Seedsman Blog

Cannabis as an Aphrodisiac

The Western discovery of cannabis as an aphrodisiac

Besides the overall effects of cannabis, that we discussed in the blog, ‘The Psychoactive Effects of Cannabis’, another of the pronounced effects of cannabis noticed by investigators is its aphrodisiac effect. This was observed in Bengal by the Irish doctor and pioneer cannabis researcher William O’Shaugnessy (1843:368), who reported that in many of the patients to whom he experimentally administered cannabis, for a variety of medical complaints, cannabis was “highly aphrodisiac.” Modern sociological and psychological studies, such as those by Tart (1971:141–151) and Earlywine (2002:111–112) confirm the pronounced aphrodisiac effects on most consumers, in terms of heightened arousal, sensation and orgasm. However, there are also reports of cannabis reducing sexual appetite (for example, de Ropp 1957:96).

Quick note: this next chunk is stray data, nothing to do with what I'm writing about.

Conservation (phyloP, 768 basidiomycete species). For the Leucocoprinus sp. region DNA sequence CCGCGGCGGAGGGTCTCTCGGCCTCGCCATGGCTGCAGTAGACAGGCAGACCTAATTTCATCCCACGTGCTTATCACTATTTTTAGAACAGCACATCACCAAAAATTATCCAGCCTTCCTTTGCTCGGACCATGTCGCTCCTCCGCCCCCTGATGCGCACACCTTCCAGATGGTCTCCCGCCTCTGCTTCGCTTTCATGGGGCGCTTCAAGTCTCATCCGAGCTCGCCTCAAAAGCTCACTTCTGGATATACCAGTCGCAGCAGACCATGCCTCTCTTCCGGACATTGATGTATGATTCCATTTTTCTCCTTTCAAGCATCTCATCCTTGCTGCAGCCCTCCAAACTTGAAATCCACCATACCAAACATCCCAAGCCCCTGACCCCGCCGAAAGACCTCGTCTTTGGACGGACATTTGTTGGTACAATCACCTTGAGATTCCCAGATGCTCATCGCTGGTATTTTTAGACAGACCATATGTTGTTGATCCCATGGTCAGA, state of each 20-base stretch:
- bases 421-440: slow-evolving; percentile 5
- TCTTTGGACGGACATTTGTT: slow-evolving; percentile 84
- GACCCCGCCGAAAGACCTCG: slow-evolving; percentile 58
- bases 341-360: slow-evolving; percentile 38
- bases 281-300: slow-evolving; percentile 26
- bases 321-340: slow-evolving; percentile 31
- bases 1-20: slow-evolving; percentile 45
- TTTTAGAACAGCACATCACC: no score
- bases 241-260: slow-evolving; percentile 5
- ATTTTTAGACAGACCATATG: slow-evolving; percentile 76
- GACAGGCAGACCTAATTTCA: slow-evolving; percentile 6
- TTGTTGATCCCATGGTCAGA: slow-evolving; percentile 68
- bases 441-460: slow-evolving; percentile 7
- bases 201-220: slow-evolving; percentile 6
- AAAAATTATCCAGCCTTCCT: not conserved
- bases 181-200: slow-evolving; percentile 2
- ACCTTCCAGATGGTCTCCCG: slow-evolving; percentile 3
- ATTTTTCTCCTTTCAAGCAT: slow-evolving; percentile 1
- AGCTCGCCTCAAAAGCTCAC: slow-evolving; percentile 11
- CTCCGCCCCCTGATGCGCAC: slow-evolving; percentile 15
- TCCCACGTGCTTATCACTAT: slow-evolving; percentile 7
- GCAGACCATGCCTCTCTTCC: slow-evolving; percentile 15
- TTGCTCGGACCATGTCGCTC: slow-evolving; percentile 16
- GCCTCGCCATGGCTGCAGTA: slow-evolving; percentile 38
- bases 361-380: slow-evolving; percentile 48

Interestingly, other early Western experimenters—such as the Americans John Bell (1857) and Fitz Hugh Ludlow (2015) [1857], and the Frenchmen Jacques-Joseph Moreau de Tours (1845), Théophile Gautier (1969) [1846] and Charles Baudelaire (1969) [1860]—who mainly report on the effects of high doses of cannabis on themselves rather than reporting on the observed effects on others, although providing very detailed accounts of their experiences, do not discuss its aphrodisiac effects, most probably on account of potential social embarrassment in the prevailing moral ethos of the times.

Recreational cannabis use begins in the West

Apart from relatively small-scale experiments with cannabis in Europe in the late 19th and early 20th centuries, recreational cannabis culture first emerged in the West in the southern states of the USA in the 1920s. By the 1930s it was associated by the popular American press in a negative way, not only with jazz, black musicians and Mexican immigrants, but also with very libertarian attitudes to sex (de Ropp 1957:107; Lee 2012:48–52). Although marijuana use flourished at this time in a minor way in the ‘tea pads’ of Harlem and elsewhere, it was really only in the 1960s that the counter-culture movement in the Western world properly let the aphrodisiac cannabis cat out of the bag.